Manganese peroxidase (Mn peroxidase) catalyses the oxidation of Mn(II) to Mn(III), a diffusible non-specific oxidant likely to be involved in the transformation of polyphenolic macromolecules from brown coal by the white-rot fungus Phanerochaete chrysosporium. We report here that solubilised macromolecules from Morwell brown coal were depolymerised by Mn(III) ions when incubated under hyperbaric O2 However, under N2 or air they were polymerised, suggesting that net depolymerisation by Mn(III) requires molecular oxygen to inhibit coupling of coal radicals. Coal macromolecules were also polymerised when separated by a semipermeable membrane from a culture of P. chrysosporium or from a solution of Mn peroxidase, Mn(II) and H2O2, probably by Mn(III) crossing the membrane. In oxygenated cultures in which Mn peroxidase was up-regulated by Mn(II), the extent of depolymerisation correlated with cumulative Mn peroxidase activity suggesting that Mn-peroxidase-generated Mn(III) has a central role in initial depolymerisation of coal molecules in vivo. However, mutant ME446-B17-1, which produces Mn peroxidase but not lignin peroxidase, polymerised coal macromolecules in oxygenated cultures. In sum, it appears Mn peroxidase can both polymerise,and depolymerise brown coal macromolecules and that, in vivo, both hyperbaric O2 and lignin peroxidase are also required to force net depolymerisation to products assimilable by cells.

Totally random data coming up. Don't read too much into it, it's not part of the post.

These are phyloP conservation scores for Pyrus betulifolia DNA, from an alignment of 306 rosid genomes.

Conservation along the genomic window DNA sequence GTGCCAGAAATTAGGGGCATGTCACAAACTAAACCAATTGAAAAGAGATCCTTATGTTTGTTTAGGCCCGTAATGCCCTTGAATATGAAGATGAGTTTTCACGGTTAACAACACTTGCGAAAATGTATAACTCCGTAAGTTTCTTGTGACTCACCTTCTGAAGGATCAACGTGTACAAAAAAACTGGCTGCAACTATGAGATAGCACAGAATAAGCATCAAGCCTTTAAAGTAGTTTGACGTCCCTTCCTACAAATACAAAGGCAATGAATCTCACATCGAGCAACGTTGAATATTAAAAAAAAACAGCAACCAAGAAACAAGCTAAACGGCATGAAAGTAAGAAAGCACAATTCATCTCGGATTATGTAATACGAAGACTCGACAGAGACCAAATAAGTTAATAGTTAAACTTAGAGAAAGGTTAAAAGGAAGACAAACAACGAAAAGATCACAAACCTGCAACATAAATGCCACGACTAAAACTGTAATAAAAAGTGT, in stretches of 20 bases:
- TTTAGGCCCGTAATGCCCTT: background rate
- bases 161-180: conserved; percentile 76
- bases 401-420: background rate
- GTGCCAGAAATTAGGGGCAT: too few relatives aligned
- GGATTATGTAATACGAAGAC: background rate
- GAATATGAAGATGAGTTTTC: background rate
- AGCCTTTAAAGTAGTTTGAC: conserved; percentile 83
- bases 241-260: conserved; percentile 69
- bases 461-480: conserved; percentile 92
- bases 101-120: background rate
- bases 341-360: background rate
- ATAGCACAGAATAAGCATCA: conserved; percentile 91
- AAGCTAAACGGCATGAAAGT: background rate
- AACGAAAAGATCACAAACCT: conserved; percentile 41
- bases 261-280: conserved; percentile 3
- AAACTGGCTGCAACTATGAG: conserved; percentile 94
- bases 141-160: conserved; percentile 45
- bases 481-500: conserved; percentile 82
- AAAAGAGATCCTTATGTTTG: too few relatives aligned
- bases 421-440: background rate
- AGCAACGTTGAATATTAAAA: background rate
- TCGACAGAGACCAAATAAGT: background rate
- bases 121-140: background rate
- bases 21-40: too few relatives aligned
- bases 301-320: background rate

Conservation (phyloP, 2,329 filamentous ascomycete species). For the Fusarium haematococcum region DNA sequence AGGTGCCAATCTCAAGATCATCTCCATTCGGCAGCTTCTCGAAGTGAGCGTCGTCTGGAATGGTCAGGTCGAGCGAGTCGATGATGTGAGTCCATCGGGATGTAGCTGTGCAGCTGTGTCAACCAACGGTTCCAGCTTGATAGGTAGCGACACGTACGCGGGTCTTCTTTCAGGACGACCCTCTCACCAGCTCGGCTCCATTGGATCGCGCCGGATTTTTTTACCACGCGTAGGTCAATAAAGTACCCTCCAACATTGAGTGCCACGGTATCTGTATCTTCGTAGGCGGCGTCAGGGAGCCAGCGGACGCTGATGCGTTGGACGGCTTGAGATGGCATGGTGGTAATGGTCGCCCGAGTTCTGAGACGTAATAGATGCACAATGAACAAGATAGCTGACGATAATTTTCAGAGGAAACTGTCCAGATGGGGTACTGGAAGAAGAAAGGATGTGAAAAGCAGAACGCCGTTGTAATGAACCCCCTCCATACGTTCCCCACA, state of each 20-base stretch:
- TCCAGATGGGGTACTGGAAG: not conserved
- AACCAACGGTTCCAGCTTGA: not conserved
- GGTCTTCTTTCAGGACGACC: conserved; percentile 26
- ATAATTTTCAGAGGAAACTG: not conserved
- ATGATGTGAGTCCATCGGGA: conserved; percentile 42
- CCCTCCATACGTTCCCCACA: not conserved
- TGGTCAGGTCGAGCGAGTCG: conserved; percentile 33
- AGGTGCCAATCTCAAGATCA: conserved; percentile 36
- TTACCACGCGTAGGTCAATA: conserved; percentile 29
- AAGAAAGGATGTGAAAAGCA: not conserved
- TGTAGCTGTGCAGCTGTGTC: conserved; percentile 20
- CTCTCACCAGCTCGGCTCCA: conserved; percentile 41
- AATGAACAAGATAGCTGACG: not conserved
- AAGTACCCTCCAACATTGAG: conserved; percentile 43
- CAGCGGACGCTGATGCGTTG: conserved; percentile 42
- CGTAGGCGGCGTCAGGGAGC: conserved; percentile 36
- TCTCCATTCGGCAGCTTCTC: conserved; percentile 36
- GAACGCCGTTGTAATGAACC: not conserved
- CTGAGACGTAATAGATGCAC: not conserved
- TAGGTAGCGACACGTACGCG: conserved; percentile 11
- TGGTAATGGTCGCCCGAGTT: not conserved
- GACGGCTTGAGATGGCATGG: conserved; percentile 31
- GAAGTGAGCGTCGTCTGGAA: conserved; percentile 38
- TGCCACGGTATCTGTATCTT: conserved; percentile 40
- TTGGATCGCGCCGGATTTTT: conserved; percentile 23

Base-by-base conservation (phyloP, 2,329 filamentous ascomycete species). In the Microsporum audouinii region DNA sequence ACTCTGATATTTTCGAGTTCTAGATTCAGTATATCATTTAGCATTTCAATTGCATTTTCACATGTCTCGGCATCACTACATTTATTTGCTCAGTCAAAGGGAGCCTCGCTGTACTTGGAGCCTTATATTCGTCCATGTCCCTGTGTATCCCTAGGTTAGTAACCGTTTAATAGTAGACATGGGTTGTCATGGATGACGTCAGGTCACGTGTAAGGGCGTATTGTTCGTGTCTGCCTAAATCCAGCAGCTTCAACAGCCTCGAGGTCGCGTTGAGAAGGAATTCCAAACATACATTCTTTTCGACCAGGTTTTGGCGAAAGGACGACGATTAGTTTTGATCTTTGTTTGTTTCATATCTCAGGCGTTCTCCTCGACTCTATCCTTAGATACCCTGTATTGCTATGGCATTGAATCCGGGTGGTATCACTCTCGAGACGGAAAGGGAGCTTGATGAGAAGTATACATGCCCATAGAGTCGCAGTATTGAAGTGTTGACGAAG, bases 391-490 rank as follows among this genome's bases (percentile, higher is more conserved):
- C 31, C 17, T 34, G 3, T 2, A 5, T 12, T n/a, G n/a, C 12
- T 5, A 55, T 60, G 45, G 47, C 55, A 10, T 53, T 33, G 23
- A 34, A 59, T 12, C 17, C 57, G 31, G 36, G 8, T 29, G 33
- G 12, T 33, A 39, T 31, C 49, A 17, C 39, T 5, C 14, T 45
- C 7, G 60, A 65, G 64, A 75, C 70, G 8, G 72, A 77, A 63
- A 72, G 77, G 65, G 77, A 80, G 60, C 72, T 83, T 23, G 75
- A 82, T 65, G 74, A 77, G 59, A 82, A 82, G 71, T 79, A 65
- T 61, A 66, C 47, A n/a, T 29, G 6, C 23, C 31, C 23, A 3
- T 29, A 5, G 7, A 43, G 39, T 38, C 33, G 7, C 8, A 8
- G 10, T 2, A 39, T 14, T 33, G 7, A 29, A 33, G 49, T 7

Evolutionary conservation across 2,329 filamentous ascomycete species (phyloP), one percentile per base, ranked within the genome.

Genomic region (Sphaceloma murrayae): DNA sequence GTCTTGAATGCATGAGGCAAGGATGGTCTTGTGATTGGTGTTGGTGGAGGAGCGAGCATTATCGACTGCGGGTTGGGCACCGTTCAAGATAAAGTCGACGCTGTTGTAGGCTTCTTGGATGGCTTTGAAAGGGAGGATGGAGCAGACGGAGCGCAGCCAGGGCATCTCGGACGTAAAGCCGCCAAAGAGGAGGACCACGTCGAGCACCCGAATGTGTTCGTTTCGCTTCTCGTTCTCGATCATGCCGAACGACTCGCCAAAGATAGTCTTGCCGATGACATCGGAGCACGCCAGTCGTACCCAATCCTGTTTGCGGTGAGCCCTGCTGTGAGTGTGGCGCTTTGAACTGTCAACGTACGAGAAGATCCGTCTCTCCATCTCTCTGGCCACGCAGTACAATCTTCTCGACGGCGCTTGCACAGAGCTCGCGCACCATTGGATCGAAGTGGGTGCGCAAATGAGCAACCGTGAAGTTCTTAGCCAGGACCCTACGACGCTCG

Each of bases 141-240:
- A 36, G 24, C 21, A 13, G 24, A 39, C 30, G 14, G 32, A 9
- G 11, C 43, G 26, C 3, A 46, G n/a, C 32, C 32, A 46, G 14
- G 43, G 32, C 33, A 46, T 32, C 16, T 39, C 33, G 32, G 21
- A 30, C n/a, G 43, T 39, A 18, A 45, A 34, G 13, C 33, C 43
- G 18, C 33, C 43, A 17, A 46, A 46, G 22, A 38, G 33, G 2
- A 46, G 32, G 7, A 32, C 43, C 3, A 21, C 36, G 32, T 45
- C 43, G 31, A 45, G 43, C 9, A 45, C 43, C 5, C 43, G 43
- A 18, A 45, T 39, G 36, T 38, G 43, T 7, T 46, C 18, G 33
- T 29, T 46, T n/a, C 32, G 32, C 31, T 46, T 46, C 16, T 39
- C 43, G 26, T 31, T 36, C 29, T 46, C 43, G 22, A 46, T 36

|Number of pages||7|
|Journal||Applied Microbiology and Biotechnology|
|Publication status||Published - Jun 1998|
Bibliographical noteFunding Information:
Acknowledgements We are grateful to Shree Dhawale for peroxidase-negative mutants of P. chrysosporium. This work was funded by grants from the Australian Research Council and Flinders University.